After watching “The Champ” return to the ring on RAW to match wits with Austin Theory and ultimately accept a challenge for the United States Championship at WrestleMania 39, WWE fans watched in horror as John Cena fired off the following message alongside a video of his in-ring return.
Needless to say, this made fans feel a certain type of way, as the idea of the 45-year-old calling it quits when he’s seven years younger than Chris Jericho is a pretty big bummer, but, as it turns out, the text might not be what it initially appears, as he detailed in an AP News interview about his career inside and out of the ring.
“I tried to put it in words in Twitter,” Cena said. “I guess I didn’t explain myself correctly. It was the first time I came out into the arena knowing that this has a definitive end. Normally, you come out, you get all excited, OK, this is the next one, and I’m waiting for the next one. I’m not done, of course. I made that statement accepting a match at WrestleMania, so I know I have at least one more in front of me. But what I was trying to convey was, that was the first time I looked at all that excitement and energy and realized this is the twilight of that journey.”
On paper, Cena is in the twilight of his career, especially if he continues to only average a few appearances on RAW or SmackDown per year. Still, if Cena ultimately wins the United States Championship off of Theory at Mania, he’ll have to show up on RAW a bit more often, which certainly won’t make fans sad one bit.
Last night was the first time I entered the arena and had the thought that it might be the last time. I’ll never be able to put into words how much I love the #WWEUniverse https://t.co/FR5T3r1tld
— John Cena (@JohnCena) March 7, 2023
John Cena finally shares his thoughts on Vince McMahon.
Elsewhere in his interview with
“That’s way above my paygrade. I just don’t know what’s going on with that,” Cena said. “I love Vince McMahon. He’s everything you could want in a great friend, business partner, father, mentor. I love the man. But his business dealings are his business and what he shares with me, that’s between us. But I don’t know what’s going on with the corporate structure in the WWE or the creative direction of the WWE. But when I’m there as a performer, it’s (WWE champion) Roman Reigns’ show. In my mind, he needs to be in the conversation, and in my mind, he’s the greatest of all time.”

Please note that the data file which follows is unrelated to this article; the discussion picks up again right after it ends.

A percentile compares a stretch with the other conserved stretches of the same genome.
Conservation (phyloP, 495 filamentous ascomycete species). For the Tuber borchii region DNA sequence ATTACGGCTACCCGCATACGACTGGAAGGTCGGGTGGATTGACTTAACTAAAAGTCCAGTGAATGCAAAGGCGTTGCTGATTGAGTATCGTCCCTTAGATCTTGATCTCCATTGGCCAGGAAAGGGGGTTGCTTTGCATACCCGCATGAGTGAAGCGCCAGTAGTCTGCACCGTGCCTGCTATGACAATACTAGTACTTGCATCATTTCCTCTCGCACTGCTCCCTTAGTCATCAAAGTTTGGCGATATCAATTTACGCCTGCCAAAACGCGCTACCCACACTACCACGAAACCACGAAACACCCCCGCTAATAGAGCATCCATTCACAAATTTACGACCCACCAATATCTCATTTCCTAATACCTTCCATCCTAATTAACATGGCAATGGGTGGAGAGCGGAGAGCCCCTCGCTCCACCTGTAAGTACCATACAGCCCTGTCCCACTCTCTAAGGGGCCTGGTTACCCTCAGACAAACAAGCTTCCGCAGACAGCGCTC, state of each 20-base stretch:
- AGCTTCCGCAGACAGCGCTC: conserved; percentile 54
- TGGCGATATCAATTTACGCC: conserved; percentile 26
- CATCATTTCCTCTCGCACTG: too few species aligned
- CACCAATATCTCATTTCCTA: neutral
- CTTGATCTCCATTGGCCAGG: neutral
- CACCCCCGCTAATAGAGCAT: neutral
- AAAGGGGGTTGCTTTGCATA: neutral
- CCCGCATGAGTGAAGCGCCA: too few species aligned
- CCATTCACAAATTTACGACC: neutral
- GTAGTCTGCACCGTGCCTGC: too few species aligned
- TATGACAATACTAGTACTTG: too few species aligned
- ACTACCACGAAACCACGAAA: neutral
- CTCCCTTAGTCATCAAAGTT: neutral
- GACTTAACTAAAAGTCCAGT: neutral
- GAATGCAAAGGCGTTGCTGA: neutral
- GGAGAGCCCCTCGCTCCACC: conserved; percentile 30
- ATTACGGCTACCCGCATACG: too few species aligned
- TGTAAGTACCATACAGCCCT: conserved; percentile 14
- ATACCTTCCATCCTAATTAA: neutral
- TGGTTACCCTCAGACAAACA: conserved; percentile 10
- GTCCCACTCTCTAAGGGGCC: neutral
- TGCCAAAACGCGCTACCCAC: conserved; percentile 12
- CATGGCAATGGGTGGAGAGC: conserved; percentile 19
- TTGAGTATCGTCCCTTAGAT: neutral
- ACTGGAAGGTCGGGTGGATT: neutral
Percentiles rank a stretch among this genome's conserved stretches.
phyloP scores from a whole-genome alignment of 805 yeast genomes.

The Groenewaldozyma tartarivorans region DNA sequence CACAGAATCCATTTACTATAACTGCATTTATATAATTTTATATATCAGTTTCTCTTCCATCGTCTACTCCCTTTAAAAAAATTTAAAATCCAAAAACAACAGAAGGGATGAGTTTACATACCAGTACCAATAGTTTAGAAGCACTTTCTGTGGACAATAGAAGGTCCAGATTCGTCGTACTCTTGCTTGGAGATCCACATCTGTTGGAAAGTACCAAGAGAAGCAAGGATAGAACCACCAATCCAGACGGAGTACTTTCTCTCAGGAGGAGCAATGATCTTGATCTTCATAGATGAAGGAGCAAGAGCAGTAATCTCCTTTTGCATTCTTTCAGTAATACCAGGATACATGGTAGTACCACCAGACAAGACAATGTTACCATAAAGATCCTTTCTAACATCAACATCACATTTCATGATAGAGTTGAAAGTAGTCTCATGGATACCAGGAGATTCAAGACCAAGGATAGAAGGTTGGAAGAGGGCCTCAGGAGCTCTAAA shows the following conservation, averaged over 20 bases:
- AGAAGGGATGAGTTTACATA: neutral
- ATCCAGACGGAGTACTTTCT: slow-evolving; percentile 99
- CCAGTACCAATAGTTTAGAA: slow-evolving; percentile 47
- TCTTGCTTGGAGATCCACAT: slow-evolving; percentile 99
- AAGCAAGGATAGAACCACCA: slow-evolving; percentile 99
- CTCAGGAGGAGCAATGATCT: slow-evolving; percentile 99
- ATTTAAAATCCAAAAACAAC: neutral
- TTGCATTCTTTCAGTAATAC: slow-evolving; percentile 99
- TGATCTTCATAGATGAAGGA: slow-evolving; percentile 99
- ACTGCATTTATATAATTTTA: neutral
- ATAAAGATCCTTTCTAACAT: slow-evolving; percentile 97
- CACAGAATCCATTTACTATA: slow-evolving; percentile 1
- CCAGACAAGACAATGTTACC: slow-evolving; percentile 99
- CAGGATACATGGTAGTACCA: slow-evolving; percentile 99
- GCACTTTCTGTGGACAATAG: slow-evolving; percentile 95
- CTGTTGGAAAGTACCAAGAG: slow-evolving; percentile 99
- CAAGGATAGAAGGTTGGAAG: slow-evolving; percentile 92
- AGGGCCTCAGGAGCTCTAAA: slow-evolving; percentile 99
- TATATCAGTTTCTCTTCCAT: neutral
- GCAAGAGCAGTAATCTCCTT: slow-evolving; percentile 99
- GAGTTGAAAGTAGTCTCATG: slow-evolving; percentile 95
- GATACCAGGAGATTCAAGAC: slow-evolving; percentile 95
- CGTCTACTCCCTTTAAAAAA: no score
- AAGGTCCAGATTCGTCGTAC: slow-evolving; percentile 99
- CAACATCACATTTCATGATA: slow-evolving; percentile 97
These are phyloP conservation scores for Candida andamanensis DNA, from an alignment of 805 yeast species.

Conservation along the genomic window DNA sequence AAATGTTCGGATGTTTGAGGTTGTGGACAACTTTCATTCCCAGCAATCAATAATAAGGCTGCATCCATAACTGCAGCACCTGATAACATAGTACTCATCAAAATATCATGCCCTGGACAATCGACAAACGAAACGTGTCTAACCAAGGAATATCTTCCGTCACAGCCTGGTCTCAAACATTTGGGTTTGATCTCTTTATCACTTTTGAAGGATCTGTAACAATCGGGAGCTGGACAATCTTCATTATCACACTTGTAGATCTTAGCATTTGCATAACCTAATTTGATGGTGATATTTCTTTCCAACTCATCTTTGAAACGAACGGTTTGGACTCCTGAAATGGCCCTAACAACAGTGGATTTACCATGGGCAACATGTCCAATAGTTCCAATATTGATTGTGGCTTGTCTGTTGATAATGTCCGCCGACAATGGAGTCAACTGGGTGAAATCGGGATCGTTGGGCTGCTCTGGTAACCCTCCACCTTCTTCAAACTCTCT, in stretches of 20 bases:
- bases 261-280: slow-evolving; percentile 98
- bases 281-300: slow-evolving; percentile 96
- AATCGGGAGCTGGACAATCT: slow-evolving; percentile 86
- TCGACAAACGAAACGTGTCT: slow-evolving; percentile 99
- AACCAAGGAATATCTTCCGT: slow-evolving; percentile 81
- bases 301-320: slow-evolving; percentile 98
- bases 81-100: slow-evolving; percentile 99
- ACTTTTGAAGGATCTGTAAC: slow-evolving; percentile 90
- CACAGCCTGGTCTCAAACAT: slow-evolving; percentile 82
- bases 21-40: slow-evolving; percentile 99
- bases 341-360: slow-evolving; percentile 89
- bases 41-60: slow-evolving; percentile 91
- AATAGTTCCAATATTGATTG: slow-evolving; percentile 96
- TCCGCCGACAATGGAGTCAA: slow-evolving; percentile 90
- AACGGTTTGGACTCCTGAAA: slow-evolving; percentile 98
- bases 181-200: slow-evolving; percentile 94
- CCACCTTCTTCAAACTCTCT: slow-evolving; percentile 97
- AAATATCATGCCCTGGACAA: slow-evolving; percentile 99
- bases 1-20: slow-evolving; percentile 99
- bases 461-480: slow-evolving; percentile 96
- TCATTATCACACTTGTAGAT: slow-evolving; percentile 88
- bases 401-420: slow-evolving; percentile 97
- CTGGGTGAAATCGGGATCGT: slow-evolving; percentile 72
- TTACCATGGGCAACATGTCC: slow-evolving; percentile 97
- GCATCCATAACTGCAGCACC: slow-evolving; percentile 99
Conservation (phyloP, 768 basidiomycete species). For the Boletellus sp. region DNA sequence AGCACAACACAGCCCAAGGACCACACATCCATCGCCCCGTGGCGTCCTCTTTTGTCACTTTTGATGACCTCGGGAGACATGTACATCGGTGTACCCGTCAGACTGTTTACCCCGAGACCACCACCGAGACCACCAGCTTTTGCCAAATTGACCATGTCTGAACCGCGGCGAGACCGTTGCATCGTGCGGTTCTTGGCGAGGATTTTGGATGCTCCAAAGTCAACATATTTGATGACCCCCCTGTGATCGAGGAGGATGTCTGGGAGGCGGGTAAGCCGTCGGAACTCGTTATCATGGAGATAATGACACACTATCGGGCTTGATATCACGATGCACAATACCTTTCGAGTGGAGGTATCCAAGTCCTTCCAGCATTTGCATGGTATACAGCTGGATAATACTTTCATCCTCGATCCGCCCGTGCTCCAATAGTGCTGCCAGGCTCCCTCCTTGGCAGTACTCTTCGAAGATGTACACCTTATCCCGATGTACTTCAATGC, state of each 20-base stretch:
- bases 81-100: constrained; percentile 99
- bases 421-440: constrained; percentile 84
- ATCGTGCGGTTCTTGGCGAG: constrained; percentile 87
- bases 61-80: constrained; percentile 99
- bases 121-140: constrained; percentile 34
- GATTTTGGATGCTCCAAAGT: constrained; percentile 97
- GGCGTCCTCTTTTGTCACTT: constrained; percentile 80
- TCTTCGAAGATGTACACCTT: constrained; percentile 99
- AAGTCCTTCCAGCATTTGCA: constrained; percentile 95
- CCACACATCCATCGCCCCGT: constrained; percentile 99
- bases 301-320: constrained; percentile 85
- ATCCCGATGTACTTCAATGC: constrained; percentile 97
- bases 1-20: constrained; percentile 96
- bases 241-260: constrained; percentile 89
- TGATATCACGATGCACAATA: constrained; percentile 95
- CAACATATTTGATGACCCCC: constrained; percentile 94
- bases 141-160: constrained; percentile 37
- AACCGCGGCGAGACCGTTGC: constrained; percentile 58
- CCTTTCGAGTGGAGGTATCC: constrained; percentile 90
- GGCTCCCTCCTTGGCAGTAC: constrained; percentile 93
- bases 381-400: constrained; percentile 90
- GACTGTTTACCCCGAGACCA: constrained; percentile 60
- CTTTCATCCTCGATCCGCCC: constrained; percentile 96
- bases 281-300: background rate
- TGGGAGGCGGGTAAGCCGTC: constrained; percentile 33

Ah, “that’s above my paygrade,” that a phrase Johnny Gargano used too when discussing the prospects of WWE’s future. Could that be a phrase used by the boys in the back as a sort of company line?
Cena was then asked about Mr. McMahon’s situation, specifically, “is it tough to reconcile the feelings you have toward Vince McMahon with the sexual misconduct accusations made against him?” Cena again tried to hold the company line and suggested that just because someone has made poor decisions doesn’t mean they aren’t worthy of love.
“No. I mean, everyone has the right to have their perspective,” Cena said. “I have the right to have mine. When you love somebody, you take them as imperfectly perfect as they are. We all make mistakes, we all have poor decisions. Lord knows I’ve made my collection of poor choices. That doesn’t mean I’m not going to love somebody. There’s no way I can go on record and say I don’t love Vince McMahon.”
Wow, that response might generate some pushback, but in reality, it’s hard to argue with Cena’s way of thinking; though his first few years in WWE were a little rocky – need I say more than Ruthless Aggression? – Cena became the dude in WWE for over a decade, with plenty of runs that could have been great, like The Nexus derailed by his near-unstoppable push. If anyone should be pro-Vince McMahon, it’s probably Cena, but then again, why ask him a question if it’s not too hard to assume what his answer would be? Whether he retires or not, Cena is gonna be a member of the WWE Universe for the foreseeable future; why ruffle the feathers of a similar stalwart?